Human Rights Lawyer On Legal Issues For Women And Girls In Iraq

A Yezidi woman collects water for her sheep from a truck on Mount Sinjar, 250 miles (404 kilometers) northwest of Baghdad, Iraq, Monday, Sept. 19, 2005. One of Iraq's forgotten religious minorities, the Yezidis eke out lives in the shadow Mount Singer.
A Yezidi woman collects water for her sheep from a truck on Mount Sinjar, 250 miles (404 kilometers) northwest of Baghdad, Iraq, Monday, Sept. 19, 2005. One of Iraq's forgotten religious minorities, the Yezidis eke out lives in the shadow Mount Singer. AP Photo/Jacob Silberberg
A Yezidi woman collects water for her sheep from a truck on Mount Sinjar, 250 miles (404 kilometers) northwest of Baghdad, Iraq, Monday, Sept. 19, 2005. One of Iraq's forgotten religious minorities, the Yezidis eke out lives in the shadow Mount Singer.
A Yezidi woman collects water for her sheep from a truck on Mount Sinjar, 250 miles (404 kilometers) northwest of Baghdad, Iraq, Monday, Sept. 19, 2005. One of Iraq's forgotten religious minorities, the Yezidis eke out lives in the shadow Mount Singer. AP Photo/Jacob Silberberg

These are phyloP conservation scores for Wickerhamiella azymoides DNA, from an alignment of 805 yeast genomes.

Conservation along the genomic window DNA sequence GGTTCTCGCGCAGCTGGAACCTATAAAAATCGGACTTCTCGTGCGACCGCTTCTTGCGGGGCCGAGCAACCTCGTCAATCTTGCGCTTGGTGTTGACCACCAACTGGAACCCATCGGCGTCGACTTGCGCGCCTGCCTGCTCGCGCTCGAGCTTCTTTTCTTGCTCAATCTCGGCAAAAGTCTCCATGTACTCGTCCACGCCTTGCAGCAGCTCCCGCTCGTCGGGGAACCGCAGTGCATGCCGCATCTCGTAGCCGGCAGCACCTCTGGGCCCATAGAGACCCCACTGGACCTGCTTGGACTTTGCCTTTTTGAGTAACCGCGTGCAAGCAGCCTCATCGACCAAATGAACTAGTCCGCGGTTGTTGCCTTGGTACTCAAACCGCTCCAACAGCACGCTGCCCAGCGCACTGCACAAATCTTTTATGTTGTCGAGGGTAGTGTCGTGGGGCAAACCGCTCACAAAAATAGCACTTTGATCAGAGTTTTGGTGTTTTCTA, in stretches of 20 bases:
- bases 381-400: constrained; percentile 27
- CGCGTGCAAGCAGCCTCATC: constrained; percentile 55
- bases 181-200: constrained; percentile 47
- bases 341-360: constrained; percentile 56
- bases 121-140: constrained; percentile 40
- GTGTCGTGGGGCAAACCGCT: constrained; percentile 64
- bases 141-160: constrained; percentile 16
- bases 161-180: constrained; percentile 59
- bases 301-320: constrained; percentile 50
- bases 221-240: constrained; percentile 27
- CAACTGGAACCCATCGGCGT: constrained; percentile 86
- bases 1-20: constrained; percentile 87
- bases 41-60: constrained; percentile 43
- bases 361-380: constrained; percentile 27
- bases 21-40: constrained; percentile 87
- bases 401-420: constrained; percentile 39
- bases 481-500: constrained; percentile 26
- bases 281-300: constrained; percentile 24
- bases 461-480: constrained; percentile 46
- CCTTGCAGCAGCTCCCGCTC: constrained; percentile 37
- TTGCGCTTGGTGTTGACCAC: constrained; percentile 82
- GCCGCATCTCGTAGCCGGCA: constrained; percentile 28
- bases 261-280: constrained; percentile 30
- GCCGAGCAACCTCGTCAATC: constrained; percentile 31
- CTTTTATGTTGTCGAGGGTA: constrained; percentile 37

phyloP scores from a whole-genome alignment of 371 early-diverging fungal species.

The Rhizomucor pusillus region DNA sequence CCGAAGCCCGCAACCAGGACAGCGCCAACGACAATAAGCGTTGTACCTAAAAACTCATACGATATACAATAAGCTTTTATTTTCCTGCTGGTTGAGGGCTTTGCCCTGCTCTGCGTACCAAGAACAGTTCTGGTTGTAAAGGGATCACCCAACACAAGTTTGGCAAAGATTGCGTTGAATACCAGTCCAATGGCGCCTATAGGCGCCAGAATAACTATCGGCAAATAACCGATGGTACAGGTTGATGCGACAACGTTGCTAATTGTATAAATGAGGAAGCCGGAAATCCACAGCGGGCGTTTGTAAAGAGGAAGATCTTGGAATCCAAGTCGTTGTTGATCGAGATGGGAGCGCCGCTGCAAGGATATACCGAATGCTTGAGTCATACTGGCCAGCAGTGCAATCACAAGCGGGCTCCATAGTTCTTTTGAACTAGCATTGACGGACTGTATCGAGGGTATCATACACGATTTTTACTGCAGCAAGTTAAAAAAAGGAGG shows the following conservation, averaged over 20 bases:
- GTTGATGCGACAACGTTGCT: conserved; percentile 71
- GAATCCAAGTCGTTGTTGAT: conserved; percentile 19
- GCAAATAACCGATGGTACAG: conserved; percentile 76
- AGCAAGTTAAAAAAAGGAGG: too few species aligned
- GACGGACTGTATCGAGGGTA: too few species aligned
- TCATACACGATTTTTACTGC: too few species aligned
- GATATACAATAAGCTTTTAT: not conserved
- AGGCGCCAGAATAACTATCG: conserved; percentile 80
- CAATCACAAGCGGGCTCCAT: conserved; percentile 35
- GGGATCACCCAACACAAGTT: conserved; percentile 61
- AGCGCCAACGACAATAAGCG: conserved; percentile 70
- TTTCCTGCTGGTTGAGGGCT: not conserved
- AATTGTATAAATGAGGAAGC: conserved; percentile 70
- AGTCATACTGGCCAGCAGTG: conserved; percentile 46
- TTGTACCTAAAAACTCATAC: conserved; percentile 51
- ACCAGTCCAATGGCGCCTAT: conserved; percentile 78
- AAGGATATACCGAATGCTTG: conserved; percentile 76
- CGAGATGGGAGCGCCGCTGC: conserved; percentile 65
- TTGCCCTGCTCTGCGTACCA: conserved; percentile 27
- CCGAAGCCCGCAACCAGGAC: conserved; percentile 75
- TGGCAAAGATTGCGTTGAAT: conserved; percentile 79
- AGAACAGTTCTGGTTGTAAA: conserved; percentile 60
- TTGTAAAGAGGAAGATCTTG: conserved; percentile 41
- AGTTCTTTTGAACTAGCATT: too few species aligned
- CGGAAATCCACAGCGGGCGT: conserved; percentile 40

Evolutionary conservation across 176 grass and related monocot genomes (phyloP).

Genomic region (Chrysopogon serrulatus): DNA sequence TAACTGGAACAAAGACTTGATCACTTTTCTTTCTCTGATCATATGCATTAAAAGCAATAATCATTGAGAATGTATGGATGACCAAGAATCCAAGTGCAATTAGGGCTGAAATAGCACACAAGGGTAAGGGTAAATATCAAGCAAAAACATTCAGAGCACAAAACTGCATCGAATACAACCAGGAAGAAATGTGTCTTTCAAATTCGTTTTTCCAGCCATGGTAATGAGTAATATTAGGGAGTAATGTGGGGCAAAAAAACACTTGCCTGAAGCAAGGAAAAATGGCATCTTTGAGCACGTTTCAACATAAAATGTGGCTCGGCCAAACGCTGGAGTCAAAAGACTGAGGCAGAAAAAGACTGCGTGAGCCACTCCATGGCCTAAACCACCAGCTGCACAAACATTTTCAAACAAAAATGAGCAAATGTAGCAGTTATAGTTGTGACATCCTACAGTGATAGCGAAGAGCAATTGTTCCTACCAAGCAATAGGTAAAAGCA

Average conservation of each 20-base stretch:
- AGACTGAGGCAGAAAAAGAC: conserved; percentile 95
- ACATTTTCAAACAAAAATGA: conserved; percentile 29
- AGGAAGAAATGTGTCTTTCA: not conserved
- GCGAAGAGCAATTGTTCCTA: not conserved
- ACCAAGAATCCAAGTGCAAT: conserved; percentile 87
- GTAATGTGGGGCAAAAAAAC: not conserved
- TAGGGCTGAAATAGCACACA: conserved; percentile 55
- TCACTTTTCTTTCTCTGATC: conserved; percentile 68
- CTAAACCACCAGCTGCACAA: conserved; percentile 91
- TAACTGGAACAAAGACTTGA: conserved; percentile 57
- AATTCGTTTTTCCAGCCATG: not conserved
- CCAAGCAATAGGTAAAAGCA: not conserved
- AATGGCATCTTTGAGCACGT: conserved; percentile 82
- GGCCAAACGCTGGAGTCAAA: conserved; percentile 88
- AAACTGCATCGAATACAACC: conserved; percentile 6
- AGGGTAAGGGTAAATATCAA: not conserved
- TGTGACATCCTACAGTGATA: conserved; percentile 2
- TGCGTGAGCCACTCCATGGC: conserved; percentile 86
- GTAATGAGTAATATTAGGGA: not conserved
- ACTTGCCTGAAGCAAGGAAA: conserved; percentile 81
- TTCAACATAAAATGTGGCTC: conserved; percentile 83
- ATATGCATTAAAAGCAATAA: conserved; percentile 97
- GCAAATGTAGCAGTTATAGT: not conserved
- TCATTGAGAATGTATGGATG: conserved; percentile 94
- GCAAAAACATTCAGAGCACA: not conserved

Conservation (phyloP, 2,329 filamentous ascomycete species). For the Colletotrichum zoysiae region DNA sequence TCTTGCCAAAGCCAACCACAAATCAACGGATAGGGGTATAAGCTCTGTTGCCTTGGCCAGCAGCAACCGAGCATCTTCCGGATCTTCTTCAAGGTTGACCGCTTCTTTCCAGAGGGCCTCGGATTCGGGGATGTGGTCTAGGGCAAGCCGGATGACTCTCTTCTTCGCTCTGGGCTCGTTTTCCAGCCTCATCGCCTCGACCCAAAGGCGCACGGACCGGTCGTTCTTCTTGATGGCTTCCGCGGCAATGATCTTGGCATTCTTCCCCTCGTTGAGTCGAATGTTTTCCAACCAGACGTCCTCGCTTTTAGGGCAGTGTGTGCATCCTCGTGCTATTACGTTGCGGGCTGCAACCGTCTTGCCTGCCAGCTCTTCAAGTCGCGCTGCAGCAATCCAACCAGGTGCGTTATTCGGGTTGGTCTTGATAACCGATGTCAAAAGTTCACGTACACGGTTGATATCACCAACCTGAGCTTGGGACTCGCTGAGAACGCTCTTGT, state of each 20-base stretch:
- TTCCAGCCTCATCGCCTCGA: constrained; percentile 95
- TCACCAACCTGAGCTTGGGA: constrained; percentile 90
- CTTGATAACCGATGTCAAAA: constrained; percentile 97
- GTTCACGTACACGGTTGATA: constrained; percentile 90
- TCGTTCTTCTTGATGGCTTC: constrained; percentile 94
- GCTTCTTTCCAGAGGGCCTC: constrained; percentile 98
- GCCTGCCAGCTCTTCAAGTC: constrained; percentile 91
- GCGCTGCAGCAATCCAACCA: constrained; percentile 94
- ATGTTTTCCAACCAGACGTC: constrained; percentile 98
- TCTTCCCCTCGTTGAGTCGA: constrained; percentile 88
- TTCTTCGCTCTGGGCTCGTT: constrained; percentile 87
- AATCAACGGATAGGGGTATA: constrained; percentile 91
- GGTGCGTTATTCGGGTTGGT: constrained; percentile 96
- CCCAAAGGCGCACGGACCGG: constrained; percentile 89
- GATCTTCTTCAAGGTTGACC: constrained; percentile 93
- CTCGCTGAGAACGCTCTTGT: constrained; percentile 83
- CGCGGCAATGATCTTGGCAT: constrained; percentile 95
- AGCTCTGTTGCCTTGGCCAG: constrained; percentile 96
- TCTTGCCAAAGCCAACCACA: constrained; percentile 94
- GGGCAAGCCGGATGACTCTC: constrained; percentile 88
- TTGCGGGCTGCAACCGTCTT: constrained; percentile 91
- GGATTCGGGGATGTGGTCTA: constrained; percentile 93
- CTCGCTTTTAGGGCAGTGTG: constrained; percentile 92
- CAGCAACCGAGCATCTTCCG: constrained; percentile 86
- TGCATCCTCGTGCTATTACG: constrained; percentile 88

Human Rights Lawyer On Legal Issues For Women And Girls In Iraq

In August 2014, ISIS attacked the northern Iraqi city of Erbil. Thousands fled to Mt. Sinjar, including the ethnic minority Yezidis. Many believe in coming to their aid, U.S. airstrikes and the Iraqi army prevented genocide. 

Iraqi troops and militia recently freed most of the city, but the loss of life and damage to property and civil society in Mosul were catastrophic. Traditional tribal and community structures have been torn apart in areas controlled by ISIS.

We speak with human rights lawyer Sherizaan Minwall about how the war has affected justice systems in Iraq. Minwalla says she is deeply concerned about justice for minority communities, like the Yazidis and Christians who she says have suffered horrific atrocities.

This segment was produced by Jerome McDonnell.